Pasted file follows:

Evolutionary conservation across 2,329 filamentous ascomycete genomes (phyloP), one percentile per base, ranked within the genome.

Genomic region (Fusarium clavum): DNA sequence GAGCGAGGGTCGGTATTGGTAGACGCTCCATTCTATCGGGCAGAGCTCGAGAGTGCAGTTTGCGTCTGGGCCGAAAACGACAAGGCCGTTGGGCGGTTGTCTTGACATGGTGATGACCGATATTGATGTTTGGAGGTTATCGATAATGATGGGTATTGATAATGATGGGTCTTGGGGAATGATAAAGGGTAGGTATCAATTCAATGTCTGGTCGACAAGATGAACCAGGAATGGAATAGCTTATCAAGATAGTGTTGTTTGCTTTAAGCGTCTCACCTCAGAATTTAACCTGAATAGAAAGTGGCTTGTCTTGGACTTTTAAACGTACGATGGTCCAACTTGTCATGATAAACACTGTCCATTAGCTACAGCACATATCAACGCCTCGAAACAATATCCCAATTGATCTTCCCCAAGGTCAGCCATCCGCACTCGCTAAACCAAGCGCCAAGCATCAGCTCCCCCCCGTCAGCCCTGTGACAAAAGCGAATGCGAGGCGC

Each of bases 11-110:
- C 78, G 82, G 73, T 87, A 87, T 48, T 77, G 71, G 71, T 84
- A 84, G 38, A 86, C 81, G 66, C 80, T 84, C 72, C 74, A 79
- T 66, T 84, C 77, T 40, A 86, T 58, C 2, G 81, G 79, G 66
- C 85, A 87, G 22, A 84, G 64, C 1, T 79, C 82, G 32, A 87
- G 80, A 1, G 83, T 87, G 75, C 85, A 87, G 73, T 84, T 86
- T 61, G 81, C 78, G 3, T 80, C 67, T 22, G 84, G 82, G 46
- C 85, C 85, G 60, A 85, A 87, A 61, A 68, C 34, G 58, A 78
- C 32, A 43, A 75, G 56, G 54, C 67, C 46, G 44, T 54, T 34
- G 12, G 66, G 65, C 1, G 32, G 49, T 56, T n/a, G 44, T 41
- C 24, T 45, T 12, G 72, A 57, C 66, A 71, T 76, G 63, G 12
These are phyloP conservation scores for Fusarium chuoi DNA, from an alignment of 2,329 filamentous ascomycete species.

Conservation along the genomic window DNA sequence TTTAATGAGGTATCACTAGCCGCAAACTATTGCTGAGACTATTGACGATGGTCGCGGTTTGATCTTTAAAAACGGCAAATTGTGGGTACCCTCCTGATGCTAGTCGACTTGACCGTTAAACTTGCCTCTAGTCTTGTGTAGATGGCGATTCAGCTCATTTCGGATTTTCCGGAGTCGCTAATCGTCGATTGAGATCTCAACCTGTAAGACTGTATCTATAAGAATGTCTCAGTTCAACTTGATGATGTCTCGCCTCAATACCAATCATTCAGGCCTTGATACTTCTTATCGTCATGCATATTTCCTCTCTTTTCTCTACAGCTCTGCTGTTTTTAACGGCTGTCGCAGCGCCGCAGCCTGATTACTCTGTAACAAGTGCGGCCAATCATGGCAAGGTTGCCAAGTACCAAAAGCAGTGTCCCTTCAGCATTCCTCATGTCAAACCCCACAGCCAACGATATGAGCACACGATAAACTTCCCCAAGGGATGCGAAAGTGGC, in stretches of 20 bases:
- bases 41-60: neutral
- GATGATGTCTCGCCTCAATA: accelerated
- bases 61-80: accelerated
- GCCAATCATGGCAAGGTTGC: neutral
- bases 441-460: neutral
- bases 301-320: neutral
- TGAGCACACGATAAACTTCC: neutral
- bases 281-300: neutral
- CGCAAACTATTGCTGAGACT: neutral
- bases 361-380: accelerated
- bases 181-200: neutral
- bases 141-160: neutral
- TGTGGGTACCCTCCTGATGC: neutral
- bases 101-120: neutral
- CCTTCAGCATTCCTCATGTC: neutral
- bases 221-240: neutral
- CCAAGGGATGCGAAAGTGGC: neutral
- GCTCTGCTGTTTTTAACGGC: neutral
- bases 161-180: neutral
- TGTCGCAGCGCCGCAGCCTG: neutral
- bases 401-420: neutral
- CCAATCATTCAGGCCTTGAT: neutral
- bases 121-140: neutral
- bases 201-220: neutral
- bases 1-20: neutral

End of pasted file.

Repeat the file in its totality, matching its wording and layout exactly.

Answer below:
Evolutionary conservation across 2,329 filamentous ascomycete genomes (phyloP), one percentile per base, ranked within the genome.

Genomic region (Fusarium clavum): DNA sequence GAGCGAGGGTCGGTATTGGTAGACGCTCCATTCTATCGGGCAGAGCTCGAGAGTGCAGTTTGCGTCTGGGCCGAAAACGACAAGGCCGTTGGGCGGTTGTCTTGACATGGTGATGACCGATATTGATGTTTGGAGGTTATCGATAATGATGGGTATTGATAATGATGGGTCTTGGGGAATGATAAAGGGTAGGTATCAATTCAATGTCTGGTCGACAAGATGAACCAGGAATGGAATAGCTTATCAAGATAGTGTTGTTTGCTTTAAGCGTCTCACCTCAGAATTTAACCTGAATAGAAAGTGGCTTGTCTTGGACTTTTAAACGTACGATGGTCCAACTTGTCATGATAAACACTGTCCATTAGCTACAGCACATATCAACGCCTCGAAACAATATCCCAATTGATCTTCCCCAAGGTCAGCCATCCGCACTCGCTAAACCAAGCGCCAAGCATCAGCTCCCCCCCGTCAGCCCTGTGACAAAAGCGAATGCGAGGCGC

Each of bases 11-110:
- C 78, G 82, G 73, T 87, A 87, T 48, T 77, G 71, G 71, T 84
- A 84, G 38, A 86, C 81, G 66, C 80, T 84, C 72, C 74, A 79
- T 66, T 84, C 77, T 40, A 86, T 58, C 2, G 81, G 79, G 66
- C 85, A 87, G 22, A 84, G 64, C 1, T 79, C 82, G 32, A 87
- G 80, A 1, G 83, T 87, G 75, C 85, A 87, G 73, T 84, T 86
- T 61, G 81, C 78, G 3, T 80, C 67, T 22, G 84, G 82, G 46
- C 85, C 85, G 60, A 85, A 87, A 61, A 68, C 34, G 58, A 78
- C 32, A 43, A 75, G 56, G 54, C 67, C 46, G 44, T 54, T 34
- G 12, G 66, G 65, C 1, G 32, G 49, T 56, T n/a, G 44, T 41
- C 24, T 45, T 12, G 72, A 57, C 66, A 71, T 76, G 63, G 12
These are phyloP conservation scores for Fusarium chuoi DNA, from an alignment of 2,329 filamentous ascomycete species.

Conservation along the genomic window DNA sequence TTTAATGAGGTATCACTAGCCGCAAACTATTGCTGAGACTATTGACGATGGTCGCGGTTTGATCTTTAAAAACGGCAAATTGTGGGTACCCTCCTGATGCTAGTCGACTTGACCGTTAAACTTGCCTCTAGTCTTGTGTAGATGGCGATTCAGCTCATTTCGGATTTTCCGGAGTCGCTAATCGTCGATTGAGATCTCAACCTGTAAGACTGTATCTATAAGAATGTCTCAGTTCAACTTGATGATGTCTCGCCTCAATACCAATCATTCAGGCCTTGATACTTCTTATCGTCATGCATATTTCCTCTCTTTTCTCTACAGCTCTGCTGTTTTTAACGGCTGTCGCAGCGCCGCAGCCTGATTACTCTGTAACAAGTGCGGCCAATCATGGCAAGGTTGCCAAGTACCAAAAGCAGTGTCCCTTCAGCATTCCTCATGTCAAACCCCACAGCCAACGATATGAGCACACGATAAACTTCCCCAAGGGATGCGAAAGTGGC, in stretches of 20 bases:
- bases 41-60: neutral
- GATGATGTCTCGCCTCAATA: accelerated
- bases 61-80: accelerated
- GCCAATCATGGCAAGGTTGC: neutral
- bases 441-460: neutral
- bases 301-320: neutral
- TGAGCACACGATAAACTTCC: neutral
- bases 281-300: neutral
- CGCAAACTATTGCTGAGACT: neutral
- bases 361-380: accelerated
- bases 181-200: neutral
- bases 141-160: neutral
- TGTGGGTACCCTCCTGATGC: neutral
- bases 101-120: neutral
- CCTTCAGCATTCCTCATGTC: neutral
- bases 221-240: neutral
- CCAAGGGATGCGAAAGTGGC: neutral
- GCTCTGCTGTTTTTAACGGC: neutral
- bases 161-180: neutral
- TGTCGCAGCGCCGCAGCCTG: neutral
- bases 401-420: neutral
- CCAATCATTCAGGCCTTGAT: neutral
- bases 121-140: neutral
- bases 201-220: neutral
- bases 1-20: neutral